South Sudan archbishop urges government intervention to halt tribal violence in Jonglei state


The Primate of the Episcopal Church of South Sudan has condemned the civil unrest in Jonglei state that has left at least 280 civilians and three aid workers dead this week.

In a pastoral letter dated 20 May 2020, the Most Rev Justin Badi Arama urged the government to intervene in the tribal clashes that have intensified in recent months. A vacuum caused by the absence of functioning local governments and a distant national government had led to an environment were tit-for-tat killings had risen sharply. He urged the national government to “finalize the formation of state governments in order to handle the emerging violent situations at the grassroots level.”

He urged South Sudan’s Christians to be steadfast in their faith during these difficult days. “The time will come when God will bring this pandemic to an end and we will welcome you back to give thanks to God and continue with our normal worship and fellowship.”

The latest round of violence began on 16 May 2020 when members of the Murle tribe attacked the Lou Nuer villages in Uror county in northeastern Jonglei state. A Médecins Sans Frontières staff member was killed in the town of Pieri, along with two aid workers from a local NGO. The violence continued into Sunday, with homes torched and looted in Peiri and surrounding villages.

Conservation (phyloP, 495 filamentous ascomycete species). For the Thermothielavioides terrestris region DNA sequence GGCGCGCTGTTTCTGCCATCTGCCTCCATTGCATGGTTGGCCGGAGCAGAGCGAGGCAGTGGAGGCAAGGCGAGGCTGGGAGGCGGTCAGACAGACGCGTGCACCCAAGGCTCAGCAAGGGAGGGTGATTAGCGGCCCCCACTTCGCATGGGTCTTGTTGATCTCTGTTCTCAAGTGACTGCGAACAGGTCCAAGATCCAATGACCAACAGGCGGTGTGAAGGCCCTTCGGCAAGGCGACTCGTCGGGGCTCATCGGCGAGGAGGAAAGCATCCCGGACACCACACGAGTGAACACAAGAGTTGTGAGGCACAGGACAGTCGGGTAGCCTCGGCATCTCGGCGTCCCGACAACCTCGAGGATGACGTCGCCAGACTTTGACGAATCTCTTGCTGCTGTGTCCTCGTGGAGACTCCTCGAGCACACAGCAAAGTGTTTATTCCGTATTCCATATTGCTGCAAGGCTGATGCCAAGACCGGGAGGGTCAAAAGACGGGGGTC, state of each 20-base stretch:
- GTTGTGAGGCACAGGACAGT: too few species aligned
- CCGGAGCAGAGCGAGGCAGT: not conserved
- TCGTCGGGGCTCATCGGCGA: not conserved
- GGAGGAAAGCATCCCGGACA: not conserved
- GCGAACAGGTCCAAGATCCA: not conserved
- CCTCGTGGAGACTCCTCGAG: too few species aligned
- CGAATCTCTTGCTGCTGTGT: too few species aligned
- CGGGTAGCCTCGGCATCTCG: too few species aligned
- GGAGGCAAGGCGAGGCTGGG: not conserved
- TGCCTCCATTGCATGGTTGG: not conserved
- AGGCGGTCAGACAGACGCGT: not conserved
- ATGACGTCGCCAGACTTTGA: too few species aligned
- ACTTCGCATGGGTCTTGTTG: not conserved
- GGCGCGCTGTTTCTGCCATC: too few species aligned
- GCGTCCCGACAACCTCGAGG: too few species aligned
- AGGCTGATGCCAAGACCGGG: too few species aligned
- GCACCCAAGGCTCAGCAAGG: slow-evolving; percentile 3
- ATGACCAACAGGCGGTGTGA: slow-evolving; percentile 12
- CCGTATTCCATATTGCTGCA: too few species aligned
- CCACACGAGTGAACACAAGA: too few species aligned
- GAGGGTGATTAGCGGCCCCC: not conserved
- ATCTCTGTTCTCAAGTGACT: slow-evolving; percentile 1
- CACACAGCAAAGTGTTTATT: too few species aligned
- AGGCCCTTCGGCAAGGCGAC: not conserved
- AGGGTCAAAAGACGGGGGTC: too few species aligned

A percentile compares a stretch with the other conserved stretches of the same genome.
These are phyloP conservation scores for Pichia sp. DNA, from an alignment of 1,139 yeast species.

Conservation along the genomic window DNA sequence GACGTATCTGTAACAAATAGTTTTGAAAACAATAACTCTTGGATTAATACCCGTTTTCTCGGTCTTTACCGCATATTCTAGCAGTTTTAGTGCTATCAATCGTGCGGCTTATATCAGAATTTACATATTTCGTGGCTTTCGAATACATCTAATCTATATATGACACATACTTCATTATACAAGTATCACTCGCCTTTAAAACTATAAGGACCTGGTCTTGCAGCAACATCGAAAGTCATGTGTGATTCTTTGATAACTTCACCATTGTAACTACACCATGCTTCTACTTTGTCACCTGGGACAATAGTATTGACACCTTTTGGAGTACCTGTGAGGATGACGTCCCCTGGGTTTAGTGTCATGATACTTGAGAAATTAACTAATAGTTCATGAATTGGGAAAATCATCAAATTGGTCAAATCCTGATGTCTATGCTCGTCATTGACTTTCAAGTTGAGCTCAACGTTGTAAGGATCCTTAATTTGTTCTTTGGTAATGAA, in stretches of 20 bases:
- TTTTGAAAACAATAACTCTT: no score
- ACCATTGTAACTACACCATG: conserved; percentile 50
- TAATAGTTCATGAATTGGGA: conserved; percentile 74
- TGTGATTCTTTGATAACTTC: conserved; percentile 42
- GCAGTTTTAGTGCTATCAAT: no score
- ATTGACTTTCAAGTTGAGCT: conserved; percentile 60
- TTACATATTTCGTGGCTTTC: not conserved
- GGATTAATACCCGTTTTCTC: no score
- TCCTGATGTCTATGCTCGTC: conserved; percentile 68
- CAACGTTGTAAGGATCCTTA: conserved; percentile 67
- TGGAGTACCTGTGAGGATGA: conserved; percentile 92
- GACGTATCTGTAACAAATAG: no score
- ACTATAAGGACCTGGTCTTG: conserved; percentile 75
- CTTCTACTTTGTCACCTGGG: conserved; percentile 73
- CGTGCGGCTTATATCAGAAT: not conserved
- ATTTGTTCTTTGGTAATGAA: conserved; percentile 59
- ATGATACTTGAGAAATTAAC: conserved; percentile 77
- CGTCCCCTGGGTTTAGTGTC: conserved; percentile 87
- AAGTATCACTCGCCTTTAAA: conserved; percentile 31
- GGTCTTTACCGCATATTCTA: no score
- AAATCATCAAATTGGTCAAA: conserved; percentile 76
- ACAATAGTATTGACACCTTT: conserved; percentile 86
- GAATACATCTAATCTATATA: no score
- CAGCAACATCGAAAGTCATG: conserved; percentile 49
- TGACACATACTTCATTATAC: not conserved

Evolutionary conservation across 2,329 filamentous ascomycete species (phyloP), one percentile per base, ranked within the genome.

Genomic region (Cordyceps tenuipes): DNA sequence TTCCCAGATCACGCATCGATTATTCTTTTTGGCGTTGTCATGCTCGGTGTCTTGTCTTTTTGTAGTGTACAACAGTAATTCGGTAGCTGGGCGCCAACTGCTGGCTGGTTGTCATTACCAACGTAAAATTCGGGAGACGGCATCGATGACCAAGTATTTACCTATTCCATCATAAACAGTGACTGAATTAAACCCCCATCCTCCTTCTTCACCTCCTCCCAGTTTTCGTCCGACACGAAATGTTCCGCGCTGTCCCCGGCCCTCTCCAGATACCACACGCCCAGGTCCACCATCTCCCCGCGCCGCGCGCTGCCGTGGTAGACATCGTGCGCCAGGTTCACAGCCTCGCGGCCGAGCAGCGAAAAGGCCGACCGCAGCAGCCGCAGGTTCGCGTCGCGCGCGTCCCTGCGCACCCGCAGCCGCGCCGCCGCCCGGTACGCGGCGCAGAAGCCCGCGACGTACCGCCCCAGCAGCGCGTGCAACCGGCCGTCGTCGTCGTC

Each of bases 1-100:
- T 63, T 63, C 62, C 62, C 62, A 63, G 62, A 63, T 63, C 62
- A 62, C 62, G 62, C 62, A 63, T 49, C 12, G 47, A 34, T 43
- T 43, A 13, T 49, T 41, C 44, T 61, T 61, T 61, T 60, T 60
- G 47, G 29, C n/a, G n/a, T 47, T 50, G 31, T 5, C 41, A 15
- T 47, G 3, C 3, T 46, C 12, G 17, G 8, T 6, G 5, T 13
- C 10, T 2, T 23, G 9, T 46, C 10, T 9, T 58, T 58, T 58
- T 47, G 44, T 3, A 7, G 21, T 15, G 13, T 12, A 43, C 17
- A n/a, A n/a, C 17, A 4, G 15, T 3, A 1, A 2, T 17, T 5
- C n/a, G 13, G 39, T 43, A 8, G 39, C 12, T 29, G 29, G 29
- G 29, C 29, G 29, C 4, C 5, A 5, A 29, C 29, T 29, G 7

In February Lou Nuer tribesmen attacked Murle villages killing hundreds, in revenge for Murle raids on Lou Nuer villages. Church leaders and elders warn the cycle of revenge killings will continue unless there is immediate government intervention.

The UN Mission in South Sudan on 20 May 2020 released a statement from UN Special Representative David Shearer saying: “These violent assaults on civilian communities as part of an ongoing cycle of revenge must stop. While politically motivated conflict has reduced in South Sudan, intercommunal fighting has increased, causing massive suffering for families who are trying to rebuild their lives after the devastation caused by years of civil war,

The failure of South Sudan’s political parties to agree on the appointment of governors to ten states, including Jonglei, had created a power vacuum. “Appointments need to be made urgently. We strongly urge the Government and other parties to compromise and agree on these critical positions so the states can take measures to prevent conflict, build peace, and assist with the COVID-19 response,” he said.

“The fresh outbreak of intercommunal violence is being fueled by the economic deprivation caused by devastating floods which wiped away many homes and killed thousands of cattle which families rely on for their survival,” he said, adding those economic factors underlie tit-for-tat revenge attacks.”

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